Sometimes just walking around in my daily life, I will hear or see something and think, “Oooh, that would make a good topic for a column!” I always promise myself to get a little book or something and write these ideas down. I never do and the ideas (brilliant ones, of course) are inevitably lost to the ages.
There is probably some way to do that using a smartphone, but a smartphone is only as smart as the person using it. So, that rules that out.
I think a lot of my ideas are probably not fully realized and all of them could likely fall under the broad category of “dumb stuff.” I hate dumb stuff … well, the stuff I consider dumb. You may not. But then again, you don’t have a column, now do you?
I think one thing we can all agree on that falls into the dumb stuff milieu is the TV commercial with a cartoon bear family that seems obsessed with wiping their bums. They sing about it; they dance about it; they even lovingly hug and caress rolls of their favorite toilet paper. It even gets to the point where the mother bear stops, looks up, and says, “OK. This is getting weird.”
Sorry, it went way past weird a long time ago.
But sometimes dumb stuff rises above just annoying TV commercials. Sometimes people do dumb stuff that leaves you scratching your head and alarmed over the fate of the human race.
Last week, Mahopac News was made aware of a short video that was making its rounds across the internet. OK, it didn’t go viral like a clip of a cat playing the piano or a squirrel on water-skis, but it was retweeted about 100 times throughout the local community, which is fairly viral for Mahopac.
The video was made by three Mahopac High students—all female—in which they express their displeasure over someone they saw wearing a hijab—the head covering worn in public by some Muslim women.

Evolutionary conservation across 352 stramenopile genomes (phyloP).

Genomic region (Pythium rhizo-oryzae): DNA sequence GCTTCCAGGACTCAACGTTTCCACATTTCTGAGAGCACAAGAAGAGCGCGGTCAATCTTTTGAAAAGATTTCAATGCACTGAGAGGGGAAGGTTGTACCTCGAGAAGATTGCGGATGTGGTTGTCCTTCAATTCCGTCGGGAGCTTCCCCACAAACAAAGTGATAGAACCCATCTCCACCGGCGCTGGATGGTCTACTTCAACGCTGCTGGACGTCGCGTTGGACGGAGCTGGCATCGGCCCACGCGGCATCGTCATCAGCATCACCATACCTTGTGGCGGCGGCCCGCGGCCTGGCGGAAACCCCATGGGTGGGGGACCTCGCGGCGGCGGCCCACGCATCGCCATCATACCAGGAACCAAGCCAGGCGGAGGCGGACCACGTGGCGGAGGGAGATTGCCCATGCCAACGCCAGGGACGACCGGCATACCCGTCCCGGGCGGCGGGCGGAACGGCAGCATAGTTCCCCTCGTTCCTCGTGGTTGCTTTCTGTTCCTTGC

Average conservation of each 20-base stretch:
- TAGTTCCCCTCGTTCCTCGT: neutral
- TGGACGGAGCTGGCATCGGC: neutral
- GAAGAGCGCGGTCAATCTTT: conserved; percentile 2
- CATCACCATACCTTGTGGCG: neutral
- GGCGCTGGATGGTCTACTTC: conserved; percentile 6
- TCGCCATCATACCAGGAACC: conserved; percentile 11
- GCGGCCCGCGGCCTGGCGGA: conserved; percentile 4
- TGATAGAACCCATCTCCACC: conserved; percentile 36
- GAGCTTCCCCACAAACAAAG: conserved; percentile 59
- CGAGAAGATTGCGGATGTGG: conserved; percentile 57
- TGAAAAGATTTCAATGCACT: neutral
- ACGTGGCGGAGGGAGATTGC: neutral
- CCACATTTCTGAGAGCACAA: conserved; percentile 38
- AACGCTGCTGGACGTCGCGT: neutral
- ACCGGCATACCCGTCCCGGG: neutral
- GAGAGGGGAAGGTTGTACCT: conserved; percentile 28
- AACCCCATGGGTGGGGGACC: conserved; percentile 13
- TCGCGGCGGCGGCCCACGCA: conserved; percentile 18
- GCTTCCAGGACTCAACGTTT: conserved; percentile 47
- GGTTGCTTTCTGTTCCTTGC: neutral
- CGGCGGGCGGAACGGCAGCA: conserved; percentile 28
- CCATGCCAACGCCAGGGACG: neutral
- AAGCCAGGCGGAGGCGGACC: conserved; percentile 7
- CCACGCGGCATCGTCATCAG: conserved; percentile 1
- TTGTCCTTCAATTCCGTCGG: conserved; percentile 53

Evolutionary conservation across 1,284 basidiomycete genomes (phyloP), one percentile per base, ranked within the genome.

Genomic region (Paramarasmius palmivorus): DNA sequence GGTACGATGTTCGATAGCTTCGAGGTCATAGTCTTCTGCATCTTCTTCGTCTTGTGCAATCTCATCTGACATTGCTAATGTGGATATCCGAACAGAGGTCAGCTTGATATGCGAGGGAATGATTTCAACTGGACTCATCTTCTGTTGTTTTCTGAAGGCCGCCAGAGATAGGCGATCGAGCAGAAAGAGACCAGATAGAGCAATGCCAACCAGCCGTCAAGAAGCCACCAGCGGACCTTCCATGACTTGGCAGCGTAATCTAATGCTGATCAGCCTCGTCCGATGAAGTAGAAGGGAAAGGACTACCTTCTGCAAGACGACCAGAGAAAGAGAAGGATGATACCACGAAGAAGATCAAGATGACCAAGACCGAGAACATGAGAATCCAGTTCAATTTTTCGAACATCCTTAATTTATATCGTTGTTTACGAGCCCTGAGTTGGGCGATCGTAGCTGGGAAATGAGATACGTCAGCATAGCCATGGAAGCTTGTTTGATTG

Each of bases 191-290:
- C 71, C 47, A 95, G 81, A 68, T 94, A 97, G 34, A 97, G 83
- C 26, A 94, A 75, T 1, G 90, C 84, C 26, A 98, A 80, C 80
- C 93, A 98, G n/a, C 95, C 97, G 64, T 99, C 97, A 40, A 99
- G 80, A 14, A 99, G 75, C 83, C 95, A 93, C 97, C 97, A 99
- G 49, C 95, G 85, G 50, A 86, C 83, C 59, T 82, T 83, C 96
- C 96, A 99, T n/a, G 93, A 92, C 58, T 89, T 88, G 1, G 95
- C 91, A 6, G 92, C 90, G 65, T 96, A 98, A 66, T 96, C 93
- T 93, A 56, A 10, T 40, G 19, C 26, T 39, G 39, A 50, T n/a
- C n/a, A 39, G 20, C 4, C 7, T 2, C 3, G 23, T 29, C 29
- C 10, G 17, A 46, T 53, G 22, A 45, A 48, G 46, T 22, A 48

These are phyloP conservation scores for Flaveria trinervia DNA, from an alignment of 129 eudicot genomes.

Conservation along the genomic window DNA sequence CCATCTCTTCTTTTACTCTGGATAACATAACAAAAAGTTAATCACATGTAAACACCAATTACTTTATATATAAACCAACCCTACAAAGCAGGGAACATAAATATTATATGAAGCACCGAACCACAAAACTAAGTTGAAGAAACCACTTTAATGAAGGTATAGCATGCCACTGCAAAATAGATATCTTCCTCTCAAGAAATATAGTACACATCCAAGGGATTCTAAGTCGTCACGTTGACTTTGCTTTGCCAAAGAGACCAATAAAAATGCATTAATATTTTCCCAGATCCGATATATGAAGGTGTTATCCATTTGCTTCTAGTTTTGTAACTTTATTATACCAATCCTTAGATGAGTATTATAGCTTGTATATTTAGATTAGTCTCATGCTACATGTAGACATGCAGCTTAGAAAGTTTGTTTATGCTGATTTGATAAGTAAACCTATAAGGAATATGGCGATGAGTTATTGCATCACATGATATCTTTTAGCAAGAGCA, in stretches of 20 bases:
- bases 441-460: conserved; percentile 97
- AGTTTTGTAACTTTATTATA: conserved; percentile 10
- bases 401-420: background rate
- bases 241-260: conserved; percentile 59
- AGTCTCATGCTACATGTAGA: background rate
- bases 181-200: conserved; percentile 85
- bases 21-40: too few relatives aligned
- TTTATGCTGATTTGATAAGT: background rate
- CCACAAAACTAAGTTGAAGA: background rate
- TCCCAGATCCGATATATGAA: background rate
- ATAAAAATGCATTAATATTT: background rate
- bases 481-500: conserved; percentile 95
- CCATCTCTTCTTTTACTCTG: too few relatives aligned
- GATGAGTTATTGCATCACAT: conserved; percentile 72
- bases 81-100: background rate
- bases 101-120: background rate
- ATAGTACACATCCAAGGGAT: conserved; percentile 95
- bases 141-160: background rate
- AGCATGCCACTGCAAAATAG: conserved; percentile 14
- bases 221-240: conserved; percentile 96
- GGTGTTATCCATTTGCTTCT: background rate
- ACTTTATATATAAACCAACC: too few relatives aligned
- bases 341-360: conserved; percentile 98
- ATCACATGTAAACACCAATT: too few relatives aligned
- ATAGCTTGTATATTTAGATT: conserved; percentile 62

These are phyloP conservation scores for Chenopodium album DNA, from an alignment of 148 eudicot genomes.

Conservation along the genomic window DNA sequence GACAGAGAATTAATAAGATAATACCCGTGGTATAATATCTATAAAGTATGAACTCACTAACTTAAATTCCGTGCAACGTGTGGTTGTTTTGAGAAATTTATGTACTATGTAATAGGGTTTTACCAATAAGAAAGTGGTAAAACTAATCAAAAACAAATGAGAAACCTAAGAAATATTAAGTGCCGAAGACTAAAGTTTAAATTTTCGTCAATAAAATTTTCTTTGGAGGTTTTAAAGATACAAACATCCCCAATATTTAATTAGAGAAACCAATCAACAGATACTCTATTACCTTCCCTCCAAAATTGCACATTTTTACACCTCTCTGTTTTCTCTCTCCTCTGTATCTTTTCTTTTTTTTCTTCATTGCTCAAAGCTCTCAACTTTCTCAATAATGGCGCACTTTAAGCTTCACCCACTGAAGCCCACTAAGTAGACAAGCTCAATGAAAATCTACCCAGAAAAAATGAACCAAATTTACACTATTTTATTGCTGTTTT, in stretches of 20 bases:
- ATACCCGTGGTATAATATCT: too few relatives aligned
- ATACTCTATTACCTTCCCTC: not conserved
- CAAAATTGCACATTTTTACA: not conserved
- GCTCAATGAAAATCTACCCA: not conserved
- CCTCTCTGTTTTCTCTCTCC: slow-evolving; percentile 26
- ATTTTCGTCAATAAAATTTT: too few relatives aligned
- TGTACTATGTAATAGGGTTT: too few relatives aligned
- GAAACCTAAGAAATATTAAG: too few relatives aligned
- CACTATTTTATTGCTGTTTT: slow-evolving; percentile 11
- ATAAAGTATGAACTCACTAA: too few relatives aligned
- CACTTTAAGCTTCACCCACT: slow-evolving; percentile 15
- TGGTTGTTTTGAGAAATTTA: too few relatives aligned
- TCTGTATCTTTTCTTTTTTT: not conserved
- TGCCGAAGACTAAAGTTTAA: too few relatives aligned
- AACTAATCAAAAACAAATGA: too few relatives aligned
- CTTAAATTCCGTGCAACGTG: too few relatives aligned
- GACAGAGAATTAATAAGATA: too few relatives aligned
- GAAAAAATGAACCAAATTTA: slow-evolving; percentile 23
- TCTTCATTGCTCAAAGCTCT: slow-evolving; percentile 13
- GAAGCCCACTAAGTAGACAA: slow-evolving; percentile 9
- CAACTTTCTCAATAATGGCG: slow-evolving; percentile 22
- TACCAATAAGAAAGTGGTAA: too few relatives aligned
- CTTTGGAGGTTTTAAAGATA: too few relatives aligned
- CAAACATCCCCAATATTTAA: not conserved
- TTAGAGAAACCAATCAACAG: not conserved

One girl, who is off-camera and filming, can be heard saying, “[Saw some] Albanians and mosque [n-word] wearing the hijab…”
The two girls on camera respond simultaneously by saying, “… and that is [expletive deleted] disgusting.” One girl gives the middle finger with both hands while the one who is off-camera responds with, “And what else?”
One girl responds by saying, “And that’s not allowed. It’s gross and grimy …”
Referring to a Muslim as a “mosque n-word” is a new racial slur for me, and it’s interesting to discover that the racist dirtbags who come up with these vile monikers are still hard at work.
But hearing such asinine vitriol spewed forth by these young women is something else entirely. It is disturbing on so many levels.
First, these are young women. Women. And as we have learned over the past several years as the #MeToo movement blazes its path, women already face insurmountable challenges solely because of their gender. While we know this dynamic between man and woman has existed since the beginning of time, perhaps some didn’t realize how frequent and brutal it is when powerful, narcissistic men use their privileged positions to exhort women to do things they clearly want no part of. Women have always had to cope with this, going all the way back to the caveman days. So, even us old white dudes who never have dreamed of engaging in such misogynistic behavior have to take some of the blame because we’ve done nothing to stop it. Our passivity equates to complicity.